Evaluation and impact of management: Empiric therapy with a proton pump inhibitor (PPI) twice-daily is the recommended initial step in patients with symptoms of GORD.107 Improvement of asthma and GORD during a 3-month trial of PPI therapy is considered diagnostic of GORD-triggered asthma.108

RCTs of twice-daily PPI in patients with moderate-to-severe asthma and symptomatic GORD have shown a benefit on asthma quality of life and exacerbations,109 as well as minor improvements in PEF110 and FEV1111 However, treatment of asymptomatic gastro-oesophageal reflux has not been shown to improve asthma control112 or PEF.110 Referral to a gastroenterologist is indicated if GORD is not controlled on twice-daily PPI or if the patient has red flag symptoms (dysphagia, odynophagia, involuntary weight loss or anaemia).113

There is insufficient evidence to guide the use of anti-reflux surgery in patients with GORD-related asthma and there are no RCTs comparing the effectiveness of anti-reflux surgery to therapy with PPIs.114

Obesity

Prevalence: Obesity occurs frequently in patients with asthma. The rise in the prevalence of asthma has paralleled that of the obesity epidemic.115 The prevalence of obesity, defined as body mass index = 30, is 21–48% in patients with severe asthma.24,116,117

Epidemiological studies have shown that obesity is a predictor of asthma prevalence and incidence,118,119 and a meta-analysis found that the odds ratio of new-onset asthma is about 2.0 for obese compared with normal-weight subjects.118 Finally, obesity-associated late-onset asthma appears to represent a distinct clinical phenotype of severe asthma, with a preponderance in women.116,120,121

Pathophysiology: Mechanistic links between obesity and asthma are not understood. Impaired thoracic and airway mechanics related to breathing at lower lung volumes and with smaller tidal volumes in obese patients appears to affect airway function.122 Chronic systemic inflammation associated with obesity may be linked to airway inflammation.123 Interestingly, the association between obesity and asthma is stronger in non-allergic adults,124 suggesting that the association between obesity and severe asthma is not likely to be mediated by type-2 airway inflammation.

Evidence for intervention: Obesity is independently associated with asthma severity and poorer asthma outcomes.125,126 Obese patients are less responsive to asthma treatments.127,128 Obesity may also be an adverse consequence of systemic corticosteroid therapy. Obese patients with severe asthma are more likely to be on maintenance or frequent bursts of oral corticosteroid therapy.116,121

Evaluation and impact of management: Despite the association between obesity and asthma, there is a paucity of high-quality evidence to support the effectiveness of weight loss. A 2012 Cochrane review of trials of nonsurgical weight loss interventions concluded that the benefit on asthma control remains uncertain.115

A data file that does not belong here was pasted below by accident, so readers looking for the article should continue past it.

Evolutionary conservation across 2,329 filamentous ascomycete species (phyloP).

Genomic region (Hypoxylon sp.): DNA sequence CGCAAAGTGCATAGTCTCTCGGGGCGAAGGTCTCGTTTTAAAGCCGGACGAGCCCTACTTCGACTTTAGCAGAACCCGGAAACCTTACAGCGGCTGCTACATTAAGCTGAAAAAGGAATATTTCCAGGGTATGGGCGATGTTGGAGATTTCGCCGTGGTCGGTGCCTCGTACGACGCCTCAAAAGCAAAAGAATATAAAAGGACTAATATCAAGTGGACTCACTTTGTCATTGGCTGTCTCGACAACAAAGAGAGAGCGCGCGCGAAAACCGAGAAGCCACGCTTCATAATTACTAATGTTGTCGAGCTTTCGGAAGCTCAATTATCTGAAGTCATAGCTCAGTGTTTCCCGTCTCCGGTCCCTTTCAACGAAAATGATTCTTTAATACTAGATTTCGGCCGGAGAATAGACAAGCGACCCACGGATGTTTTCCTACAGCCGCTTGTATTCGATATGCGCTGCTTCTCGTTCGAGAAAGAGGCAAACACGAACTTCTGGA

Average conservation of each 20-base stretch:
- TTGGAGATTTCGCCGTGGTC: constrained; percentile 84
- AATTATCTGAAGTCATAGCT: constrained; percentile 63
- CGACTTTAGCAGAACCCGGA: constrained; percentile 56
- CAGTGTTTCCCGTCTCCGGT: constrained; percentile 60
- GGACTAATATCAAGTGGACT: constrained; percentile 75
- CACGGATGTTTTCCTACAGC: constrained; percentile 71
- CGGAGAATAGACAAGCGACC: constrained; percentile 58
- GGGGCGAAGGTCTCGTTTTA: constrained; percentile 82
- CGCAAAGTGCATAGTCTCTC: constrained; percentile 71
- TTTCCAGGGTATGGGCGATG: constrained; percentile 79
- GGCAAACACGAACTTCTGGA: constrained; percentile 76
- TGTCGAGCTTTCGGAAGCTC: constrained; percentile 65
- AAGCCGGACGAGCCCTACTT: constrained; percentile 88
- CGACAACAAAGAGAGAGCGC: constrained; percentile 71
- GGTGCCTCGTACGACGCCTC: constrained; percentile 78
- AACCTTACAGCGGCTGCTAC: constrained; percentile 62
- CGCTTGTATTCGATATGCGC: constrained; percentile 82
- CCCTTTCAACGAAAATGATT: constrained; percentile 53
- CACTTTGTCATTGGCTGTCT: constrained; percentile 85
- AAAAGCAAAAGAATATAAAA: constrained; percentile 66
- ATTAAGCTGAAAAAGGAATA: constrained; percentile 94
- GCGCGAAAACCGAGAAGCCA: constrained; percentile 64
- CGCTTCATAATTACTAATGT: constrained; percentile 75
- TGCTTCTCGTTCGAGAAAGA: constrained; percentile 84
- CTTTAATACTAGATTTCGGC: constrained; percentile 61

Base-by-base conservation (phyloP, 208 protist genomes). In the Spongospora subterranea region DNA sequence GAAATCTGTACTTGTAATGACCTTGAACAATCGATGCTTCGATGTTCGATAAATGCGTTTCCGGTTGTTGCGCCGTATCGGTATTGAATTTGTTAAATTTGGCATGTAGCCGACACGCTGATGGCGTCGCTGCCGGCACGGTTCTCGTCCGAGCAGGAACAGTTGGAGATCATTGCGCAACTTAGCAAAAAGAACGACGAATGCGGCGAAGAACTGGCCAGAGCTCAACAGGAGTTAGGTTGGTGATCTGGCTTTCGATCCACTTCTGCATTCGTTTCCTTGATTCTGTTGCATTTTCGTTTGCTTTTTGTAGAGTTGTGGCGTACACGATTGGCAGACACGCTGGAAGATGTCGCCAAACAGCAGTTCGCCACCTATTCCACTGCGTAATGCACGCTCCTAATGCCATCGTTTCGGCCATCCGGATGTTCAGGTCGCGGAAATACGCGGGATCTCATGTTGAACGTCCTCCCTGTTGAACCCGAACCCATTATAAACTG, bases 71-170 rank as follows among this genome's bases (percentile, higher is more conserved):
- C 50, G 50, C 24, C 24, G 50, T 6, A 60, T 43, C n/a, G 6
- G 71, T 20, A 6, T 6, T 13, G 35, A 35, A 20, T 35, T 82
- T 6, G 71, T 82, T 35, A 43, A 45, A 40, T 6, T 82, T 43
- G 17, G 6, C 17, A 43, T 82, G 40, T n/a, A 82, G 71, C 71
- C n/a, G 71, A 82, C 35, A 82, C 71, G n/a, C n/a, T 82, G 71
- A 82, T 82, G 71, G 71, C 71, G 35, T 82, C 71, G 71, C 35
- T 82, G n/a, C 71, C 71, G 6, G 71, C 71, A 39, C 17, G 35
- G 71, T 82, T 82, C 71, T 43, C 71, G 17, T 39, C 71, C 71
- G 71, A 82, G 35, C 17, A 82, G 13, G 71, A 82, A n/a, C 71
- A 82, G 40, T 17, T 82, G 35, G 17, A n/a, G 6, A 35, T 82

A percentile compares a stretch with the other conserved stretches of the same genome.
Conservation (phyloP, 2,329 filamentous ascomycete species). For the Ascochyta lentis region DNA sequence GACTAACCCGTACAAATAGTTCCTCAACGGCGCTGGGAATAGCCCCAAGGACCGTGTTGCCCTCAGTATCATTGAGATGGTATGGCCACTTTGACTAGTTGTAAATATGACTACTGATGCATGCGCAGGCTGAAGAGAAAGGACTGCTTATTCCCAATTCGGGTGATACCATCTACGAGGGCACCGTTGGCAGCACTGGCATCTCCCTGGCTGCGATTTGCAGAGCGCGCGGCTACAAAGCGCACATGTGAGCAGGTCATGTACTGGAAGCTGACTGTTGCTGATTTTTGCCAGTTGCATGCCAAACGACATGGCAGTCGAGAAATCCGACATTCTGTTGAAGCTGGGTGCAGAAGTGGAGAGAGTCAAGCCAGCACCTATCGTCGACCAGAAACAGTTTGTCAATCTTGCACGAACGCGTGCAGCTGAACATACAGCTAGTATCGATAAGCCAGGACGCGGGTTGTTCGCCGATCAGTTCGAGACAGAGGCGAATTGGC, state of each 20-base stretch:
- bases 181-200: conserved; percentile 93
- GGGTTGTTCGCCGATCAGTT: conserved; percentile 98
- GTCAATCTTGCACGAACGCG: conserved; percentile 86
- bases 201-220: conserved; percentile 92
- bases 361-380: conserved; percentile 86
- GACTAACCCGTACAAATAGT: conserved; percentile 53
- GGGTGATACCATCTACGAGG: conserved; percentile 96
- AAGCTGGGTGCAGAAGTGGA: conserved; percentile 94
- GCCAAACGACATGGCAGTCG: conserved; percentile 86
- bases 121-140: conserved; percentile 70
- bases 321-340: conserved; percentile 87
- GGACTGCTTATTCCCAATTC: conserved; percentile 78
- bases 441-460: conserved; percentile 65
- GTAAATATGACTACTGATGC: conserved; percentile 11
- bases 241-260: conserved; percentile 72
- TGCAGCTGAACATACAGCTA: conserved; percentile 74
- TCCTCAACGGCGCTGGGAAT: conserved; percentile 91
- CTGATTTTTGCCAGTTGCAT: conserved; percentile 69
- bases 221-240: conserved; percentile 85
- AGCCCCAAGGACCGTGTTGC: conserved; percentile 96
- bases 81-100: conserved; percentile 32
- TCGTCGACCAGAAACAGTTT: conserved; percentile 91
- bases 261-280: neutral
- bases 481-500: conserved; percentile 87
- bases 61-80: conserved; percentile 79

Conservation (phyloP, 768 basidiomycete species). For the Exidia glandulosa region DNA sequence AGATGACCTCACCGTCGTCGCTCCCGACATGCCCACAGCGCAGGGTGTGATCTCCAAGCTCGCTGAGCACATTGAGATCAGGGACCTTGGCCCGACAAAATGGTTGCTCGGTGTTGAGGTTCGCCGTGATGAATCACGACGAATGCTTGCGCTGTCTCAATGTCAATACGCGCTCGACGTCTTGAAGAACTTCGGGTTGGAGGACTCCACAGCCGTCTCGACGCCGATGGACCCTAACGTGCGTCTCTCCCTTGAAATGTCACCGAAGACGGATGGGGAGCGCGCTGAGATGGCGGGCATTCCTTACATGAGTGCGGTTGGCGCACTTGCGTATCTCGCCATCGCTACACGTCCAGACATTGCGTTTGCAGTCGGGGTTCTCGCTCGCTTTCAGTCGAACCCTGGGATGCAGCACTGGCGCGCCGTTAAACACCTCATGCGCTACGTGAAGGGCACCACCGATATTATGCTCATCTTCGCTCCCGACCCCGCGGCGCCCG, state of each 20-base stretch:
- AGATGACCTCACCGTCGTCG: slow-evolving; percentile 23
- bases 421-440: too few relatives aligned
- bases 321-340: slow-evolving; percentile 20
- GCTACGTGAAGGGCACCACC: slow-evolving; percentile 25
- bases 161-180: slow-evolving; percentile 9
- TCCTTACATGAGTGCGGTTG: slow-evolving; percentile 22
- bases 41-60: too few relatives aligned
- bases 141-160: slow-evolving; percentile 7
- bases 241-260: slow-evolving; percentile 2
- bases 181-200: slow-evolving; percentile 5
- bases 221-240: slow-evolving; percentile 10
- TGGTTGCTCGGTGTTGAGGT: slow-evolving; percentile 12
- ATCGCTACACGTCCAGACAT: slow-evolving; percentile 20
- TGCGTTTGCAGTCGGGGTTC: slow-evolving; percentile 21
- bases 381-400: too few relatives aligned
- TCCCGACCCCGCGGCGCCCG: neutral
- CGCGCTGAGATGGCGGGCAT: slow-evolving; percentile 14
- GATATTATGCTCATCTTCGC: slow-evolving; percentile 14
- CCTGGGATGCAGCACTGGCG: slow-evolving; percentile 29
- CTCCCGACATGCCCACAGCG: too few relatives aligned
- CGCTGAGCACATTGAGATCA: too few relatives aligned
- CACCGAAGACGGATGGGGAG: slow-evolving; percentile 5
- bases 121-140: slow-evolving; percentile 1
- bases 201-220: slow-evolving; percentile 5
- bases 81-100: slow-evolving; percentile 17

More recently, however, a small randomised trial of dietary restriction and exercise found that a 5–10% weight loss resulted in small but clinically important improvements in asthma control and quality of life.129 Another recent randomised trial demonstrated that exercise and dietary modification led to greater weight loss at 3 months than dietary modification alone. This was associated with clinically significant improvements in asthma control, exacerbations and exercise capacity.130 A referral to a dietitian is essential, ideally within a multidisciplinary severe asthma service.131

Exercise training is well tolerated in asthma and improves aerobic exercise capacity and health-related quality of life.132 Exercise also appears to be directly beneficial to asthma control.129

Although bariatric surgery is the most effective method of achieving weight loss,133 there are no randomised trials assessing its impact on asthma outcomes.

Obstructive sleep apnoea

Prevalence: Cross-sectional studies of patients attending asthma clinics have reported that 39% have a high risk of obstructive sleep apnoea (OSA) based on the Berlin Questionnaire, a well validated screening tool.22,134 A meta-analysis of studies using polysomnography noted an OSA prevalence of 49.5% in the adult asthma population.135 Among patients with severe asthma, the prevalence is even higher, reported to be up to 88–96% in two small prospective studies.136,137

Pathophysiology: It is likely that OSA impacts on asthma through multiple mechanisms. Repetitive upper airway obstruction and hypoxia may induce airway inflammation, oxidative stress and systemic inflammation.138-141 There may also be vagally-mediated airway hyper-responsiveness secondary to upper airway collapse.142 Sleep apnoea may cause altered thoracic mechanics and intrathoracic pressures, which affect bronchial tone.140

The relationship between OSA and asthma could be bidirectional. Nocturnal asthma symptoms may exacerbate sleep apnoea and contribute to sleep disruption.140 Another potential mechanism is the effect of corticosteroids on the upper airway.137,143

Evidence for intervention: OSA is associated with worse asthma symptoms, even after controlling for obesity, GORD and nasal disease.144,145 Patients with severe or difficult-to-treat asthma and comorbid OSA have poorer asthma control and quality of life.22,146 Moreover, 47% of patients with asthma have excessive daytime sleepiness, and OSA may have an additional impact on symptom burden and impaired quality of life, beyond its effects on asthma control.147

Evaluation and impact of management: Patients with severe asthma should be routinely screened for OSA.3 The Berlin Questionnaire and STOP-Bang are validated tools.148,149 Screening is particularly important for asthma patients with comorbid obesity or nasal disease, since these patients are at higher risk for OSA.150 It is therefore recommended that patients at high risk for OSA be referred to a sleep physician for further assessment as appropriate.

An observational study of patients with asthma and moderate-to-severe OSA commenced on CPAP therapy showed small but clinically significant improvements in asthma control and quality of life at 6 months compared with baseline.151 This has not been studied in RCTs.

Anxiety and depression